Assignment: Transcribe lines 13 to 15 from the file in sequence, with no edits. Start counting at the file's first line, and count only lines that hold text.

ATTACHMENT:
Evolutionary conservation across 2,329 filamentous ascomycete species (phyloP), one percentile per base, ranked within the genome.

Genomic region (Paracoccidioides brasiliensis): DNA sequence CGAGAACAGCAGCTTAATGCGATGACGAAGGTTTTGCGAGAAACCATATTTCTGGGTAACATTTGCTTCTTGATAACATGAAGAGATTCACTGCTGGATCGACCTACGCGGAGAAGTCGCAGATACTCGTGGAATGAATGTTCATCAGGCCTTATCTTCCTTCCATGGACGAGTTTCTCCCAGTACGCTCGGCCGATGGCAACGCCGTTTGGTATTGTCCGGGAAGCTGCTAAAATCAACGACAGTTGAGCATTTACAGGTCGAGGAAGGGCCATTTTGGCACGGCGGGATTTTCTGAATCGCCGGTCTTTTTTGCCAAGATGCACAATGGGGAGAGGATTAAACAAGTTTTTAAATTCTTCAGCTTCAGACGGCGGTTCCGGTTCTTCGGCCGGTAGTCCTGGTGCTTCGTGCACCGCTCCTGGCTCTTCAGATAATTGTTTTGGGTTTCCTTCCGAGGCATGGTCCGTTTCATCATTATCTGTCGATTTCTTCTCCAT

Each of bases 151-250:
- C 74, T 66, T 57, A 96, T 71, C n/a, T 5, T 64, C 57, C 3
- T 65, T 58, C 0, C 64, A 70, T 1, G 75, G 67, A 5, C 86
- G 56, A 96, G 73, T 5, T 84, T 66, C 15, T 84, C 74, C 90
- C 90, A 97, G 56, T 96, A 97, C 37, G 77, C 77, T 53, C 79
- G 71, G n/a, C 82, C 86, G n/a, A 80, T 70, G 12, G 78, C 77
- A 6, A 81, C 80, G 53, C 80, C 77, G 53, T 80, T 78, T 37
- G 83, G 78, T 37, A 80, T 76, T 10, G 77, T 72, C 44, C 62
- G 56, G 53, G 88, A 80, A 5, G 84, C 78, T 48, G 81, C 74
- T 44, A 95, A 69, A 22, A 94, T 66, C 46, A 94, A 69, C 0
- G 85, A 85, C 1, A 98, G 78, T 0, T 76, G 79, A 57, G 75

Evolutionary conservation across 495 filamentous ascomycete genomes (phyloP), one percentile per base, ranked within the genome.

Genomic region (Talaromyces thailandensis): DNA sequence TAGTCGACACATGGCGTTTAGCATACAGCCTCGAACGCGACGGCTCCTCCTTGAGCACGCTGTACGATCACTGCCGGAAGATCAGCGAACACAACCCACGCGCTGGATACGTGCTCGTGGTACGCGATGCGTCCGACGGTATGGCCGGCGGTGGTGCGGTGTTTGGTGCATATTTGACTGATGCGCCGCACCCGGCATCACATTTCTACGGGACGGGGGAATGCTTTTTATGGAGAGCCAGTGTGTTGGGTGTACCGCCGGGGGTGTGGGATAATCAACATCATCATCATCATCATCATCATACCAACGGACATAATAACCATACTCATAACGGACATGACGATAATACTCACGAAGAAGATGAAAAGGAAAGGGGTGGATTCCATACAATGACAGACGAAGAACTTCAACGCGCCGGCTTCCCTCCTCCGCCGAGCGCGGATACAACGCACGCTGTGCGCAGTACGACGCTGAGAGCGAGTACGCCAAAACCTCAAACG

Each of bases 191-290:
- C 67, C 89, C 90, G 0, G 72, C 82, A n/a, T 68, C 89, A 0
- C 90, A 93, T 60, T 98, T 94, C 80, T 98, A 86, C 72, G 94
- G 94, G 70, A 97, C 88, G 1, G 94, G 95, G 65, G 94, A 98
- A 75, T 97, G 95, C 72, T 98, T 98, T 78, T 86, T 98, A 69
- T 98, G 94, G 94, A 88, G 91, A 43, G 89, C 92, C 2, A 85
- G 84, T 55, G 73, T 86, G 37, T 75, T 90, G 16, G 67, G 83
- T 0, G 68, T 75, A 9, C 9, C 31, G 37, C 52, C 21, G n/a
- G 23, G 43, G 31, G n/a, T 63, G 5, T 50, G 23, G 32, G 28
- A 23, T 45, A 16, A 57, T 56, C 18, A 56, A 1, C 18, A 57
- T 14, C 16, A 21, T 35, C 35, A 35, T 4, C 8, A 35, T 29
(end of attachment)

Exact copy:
- G 85, A 85, C 1, A 98, G 78, T 0, T 76, G 79, A 57, G 75

Evolutionary conservation across 495 filamentous ascomycete genomes (phyloP), one percentile per base, ranked within the genome.

Genomic region (Talaromyces thailandensis): DNA sequence TAGTCGACACATGGCGTTTAGCATACAGCCTCGAACGCGACGGCTCCTCCTTGAGCACGCTGTACGATCACTGCCGGAAGATCAGCGAACACAACCCACGCGCTGGATACGTGCTCGTGGTACGCGATGCGTCCGACGGTATGGCCGGCGGTGGTGCGGTGTTTGGTGCATATTTGACTGATGCGCCGCACCCGGCATCACATTTCTACGGGACGGGGGAATGCTTTTTATGGAGAGCCAGTGTGTTGGGTGTACCGCCGGGGGTGTGGGATAATCAACATCATCATCATCATCATCATCATACCAACGGACATAATAACCATACTCATAACGGACATGACGATAATACTCACGAAGAAGATGAAAAGGAAAGGGGTGGATTCCATACAATGACAGACGAAGAACTTCAACGCGCCGGCTTCCCTCCTCCGCCGAGCGCGGATACAACGCACGCTGTGCGCAGTACGACGCTGAGAGCGAGTACGCCAAAACCTCAAACG